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The Minneapolis City Council will vote today on a proposal to change the city charter to allow elimination of the city’s police department. It is a move supported by a majority of the council after George Floyd’s death but far from assured, reports Amy Forliti for the Associated Press

The vote is just one step in a process that faces significant bureaucratic obstacles to make the November ballot, where the city’s voters would have the final say

The Minneapolis force has come under heavy pressure since Floyd was killed on 25 May, sparking a global wave of Black Lives Matter anti-racism protests. Local activists had long accused the department of being unable to change a racist and brutal culture, and earlier this month, a majority of the council proclaimed support for dismantling the department.

Doing so would first require amending the city charter. Draft language of the amendment posted online would replace the department with a Department of Community Safety and Violence Prevention, “which will have responsibility for public safety services prioritising a holistic, public health-oriented approach.”

“It is time to make structural change,” Council Member Steve Fletcher told AP. “It is time to start from scratch and reinvent what public safety looks like.”

Fletcher said under the new agency when someone calls 911, there will always be a response that’s appropriate, including the option for a response by employees authorised to use force. But he said the vast majority of calls that police officers currently take will be answered by employees with different expertise.

The proposed amendment is expected to be approved Friday, but that’s just a first step. It goes then to a policy committee and to the city’s Charter Commission for formal review. The commission’s recommendation doesn’t bind the council, but it takes time.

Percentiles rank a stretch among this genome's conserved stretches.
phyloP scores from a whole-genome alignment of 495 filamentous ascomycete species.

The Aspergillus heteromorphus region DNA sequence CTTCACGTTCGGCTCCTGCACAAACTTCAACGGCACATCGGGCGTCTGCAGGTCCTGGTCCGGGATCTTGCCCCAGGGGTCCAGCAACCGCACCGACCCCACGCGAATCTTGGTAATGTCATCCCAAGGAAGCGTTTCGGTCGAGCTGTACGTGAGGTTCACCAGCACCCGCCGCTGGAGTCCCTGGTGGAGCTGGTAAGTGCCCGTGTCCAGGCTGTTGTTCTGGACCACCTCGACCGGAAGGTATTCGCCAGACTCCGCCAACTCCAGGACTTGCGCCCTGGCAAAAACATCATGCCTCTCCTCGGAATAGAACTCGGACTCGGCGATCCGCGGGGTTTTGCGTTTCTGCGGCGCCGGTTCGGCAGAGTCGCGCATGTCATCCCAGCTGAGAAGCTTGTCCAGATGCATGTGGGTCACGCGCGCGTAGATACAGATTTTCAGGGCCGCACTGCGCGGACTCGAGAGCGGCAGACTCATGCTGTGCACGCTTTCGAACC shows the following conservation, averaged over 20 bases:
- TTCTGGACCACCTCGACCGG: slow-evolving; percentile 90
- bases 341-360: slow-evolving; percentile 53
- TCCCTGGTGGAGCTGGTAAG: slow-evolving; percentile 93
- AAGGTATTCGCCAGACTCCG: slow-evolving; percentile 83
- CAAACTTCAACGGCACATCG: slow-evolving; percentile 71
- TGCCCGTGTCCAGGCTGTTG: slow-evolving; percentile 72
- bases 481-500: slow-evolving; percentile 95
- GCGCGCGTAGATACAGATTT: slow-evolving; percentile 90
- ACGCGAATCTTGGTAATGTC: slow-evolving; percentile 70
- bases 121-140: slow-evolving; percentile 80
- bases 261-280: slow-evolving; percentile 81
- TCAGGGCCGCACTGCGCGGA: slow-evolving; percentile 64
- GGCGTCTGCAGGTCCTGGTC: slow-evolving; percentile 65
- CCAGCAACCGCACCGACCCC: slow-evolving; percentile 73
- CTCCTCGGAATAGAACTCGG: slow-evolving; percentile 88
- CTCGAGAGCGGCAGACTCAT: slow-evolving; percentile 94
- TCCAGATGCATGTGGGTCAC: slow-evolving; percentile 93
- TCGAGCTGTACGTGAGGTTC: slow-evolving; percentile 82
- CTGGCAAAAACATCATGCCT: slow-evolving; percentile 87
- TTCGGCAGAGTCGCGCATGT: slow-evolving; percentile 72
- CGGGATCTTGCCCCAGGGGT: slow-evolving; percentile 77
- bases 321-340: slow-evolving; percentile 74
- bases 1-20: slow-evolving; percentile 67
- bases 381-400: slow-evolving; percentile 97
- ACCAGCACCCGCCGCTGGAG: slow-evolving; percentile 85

Barry Clegg, chairman of the Charter Commission, said the process feels rushed.

“As I understand it, they are saying, ‘We are going to have this new department. We don’t know what it’s going to look like yet. We won’t implement this for a year, we’ll figure it out,”’ Clegg said. “For myself anyway, I would prefer that we figured it out first, and then voted on it.”

For his part, Mayor Jacob Frey doesn’t support abolishing the department, a stance that got him booed off the street by activists who demonstrated outside his house following Floyd’s death and demanded to know where he stood.

Frey expressed concerns about the proposed amendment as currently drafted, including whether the change would eliminate police altogether or allow for a police presence going forward.

“There is a significant lack of clarity. And if I’m seeing a lack of clarity, so are our constituents,” said Frey, who has said he supports deep structural change in the existing department.

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